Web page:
SA legal team: ICC has no case against Gaddafi

The International Criminal Court (ICC) has no case against Libyan president Muammar Gaddafi, says Themba Langa, the lawyer leading the legal team from South Africa that is representing Gaddafi at The Hague.

The ICC issued an arrest warrant for Gaddafi on Monday. He is wanted for crimes against humanity in connection with the deaths of Libyan protesters, along with his son, Saif al-Islam Gaddafi and military intelligence chief Abdullah al-Senussi.

“We are satisfied that the ICC has no case, because it has been instructed what to do by the United Nations Security Council (UNSC),” Langa told the Mail & Guardian on Thursday.

“Based on international law, we’ll succeed. The UNSC has compromised the integrity of the ICC, when it prescribed to the ICC who it should and shouldn’t prosecute. The mandate of the UNSC is to refer cases to the ICC. But here they exceeded their mandate— The ICC should have been allowed to act impartially and independently.”


Langa said that the team’s next step depends on what emerges at the African Union (AU) summit, that began on Thursday this week in Malabo, the capital of Equatorial Guinea, and ends on Friday.

“It also depends on the attitude of Nato,” he said. “It’s a complex web. Last week, Nato issued a threat that they were going to kill [Gaddafi]. We hope things are clearer after the summit and that Nato abandons their threats. There is no doubt in our minds that we will succeed, but we don’t think we’ll get a chance because of Nato’s threats to assassinate [Gaddafi].”

Issaka Souare, senior researcher at the Institute for Security Studies, said that from a purely legal perspective, the ICC certainly does have a case.

“But the problem comes from the political point,” he said. “Having an arrest warrant against one of the principal actors in a conflict makes it very difficult for that conflict to be resolved.”

He added that at the AU summit, South Africa was likely to reiterate its view that the problems in Libya can only be solved through dialogue, and that Nato should cease its attack on the country in the three-month-old conflict, in which scores of civilians have been killed.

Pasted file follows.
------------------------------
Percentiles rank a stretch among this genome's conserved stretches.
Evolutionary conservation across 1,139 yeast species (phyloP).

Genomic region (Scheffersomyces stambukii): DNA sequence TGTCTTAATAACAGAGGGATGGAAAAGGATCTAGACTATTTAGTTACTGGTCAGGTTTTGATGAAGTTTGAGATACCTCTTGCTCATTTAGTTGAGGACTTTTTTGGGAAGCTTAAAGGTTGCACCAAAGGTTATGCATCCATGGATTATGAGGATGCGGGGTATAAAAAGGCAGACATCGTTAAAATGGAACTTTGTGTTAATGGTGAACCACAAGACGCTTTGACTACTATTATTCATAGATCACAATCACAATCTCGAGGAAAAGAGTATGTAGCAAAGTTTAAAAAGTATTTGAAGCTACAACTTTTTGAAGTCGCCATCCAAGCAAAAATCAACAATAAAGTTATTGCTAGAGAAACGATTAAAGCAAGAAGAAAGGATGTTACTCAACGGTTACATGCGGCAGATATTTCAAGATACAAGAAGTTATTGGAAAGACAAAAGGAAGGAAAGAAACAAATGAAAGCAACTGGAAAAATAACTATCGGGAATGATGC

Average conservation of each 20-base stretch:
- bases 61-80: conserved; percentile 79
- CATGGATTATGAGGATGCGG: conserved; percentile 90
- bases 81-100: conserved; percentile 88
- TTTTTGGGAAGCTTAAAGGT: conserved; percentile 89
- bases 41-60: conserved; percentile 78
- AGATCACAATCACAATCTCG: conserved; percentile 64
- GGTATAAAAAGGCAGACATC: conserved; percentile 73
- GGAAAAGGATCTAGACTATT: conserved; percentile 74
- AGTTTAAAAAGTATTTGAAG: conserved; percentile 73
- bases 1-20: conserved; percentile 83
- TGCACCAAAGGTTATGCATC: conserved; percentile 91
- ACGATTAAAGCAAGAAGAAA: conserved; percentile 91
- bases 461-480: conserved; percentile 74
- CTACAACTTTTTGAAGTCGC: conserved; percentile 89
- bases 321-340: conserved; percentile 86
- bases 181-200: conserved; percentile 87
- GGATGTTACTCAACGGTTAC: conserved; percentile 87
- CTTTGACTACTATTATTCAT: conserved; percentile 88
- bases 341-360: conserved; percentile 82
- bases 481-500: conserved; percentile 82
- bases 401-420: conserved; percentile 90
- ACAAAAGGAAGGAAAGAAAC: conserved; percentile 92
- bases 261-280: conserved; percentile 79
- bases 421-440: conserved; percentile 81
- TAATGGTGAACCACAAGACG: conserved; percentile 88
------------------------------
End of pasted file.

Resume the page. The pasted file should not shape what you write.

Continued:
On Sunday, Zuma hosted a meeting of the AU high level committee on Libya in Pretoria, to discuss the “AU Roadmap on Libya”.

Gaddafi did not partake in the negotiations, which included the heads of state of Mali, Uganda and Mauritania.

It was reported this week that President Jacob Zuma was “disappointed” by the issuing of the arrest warrant.

The warrant comes following anti-government protests that broke out in Libya in mid-February, during which hundreds of perceived dissidents were killed or imprisoned by Libya’s security and military forces, in a number of cities, mainly Misurata and Benghazi.

This is only the second time in the nine year history of the ICC that it has issued an arrest warrant for a head of state. The first was for Sudanese President Omar al-Bashir in 2009, who has yet to be arrested.

Libya has rejected the warrant for Gaddafi.

“Libya … does not accept the decisions of the ICC which is a tool of the Western world to prosecute leaders in the Third World,” said Mohammed al-Qamoodi, the Libyan justice minister, as reported by Al Jazeera.

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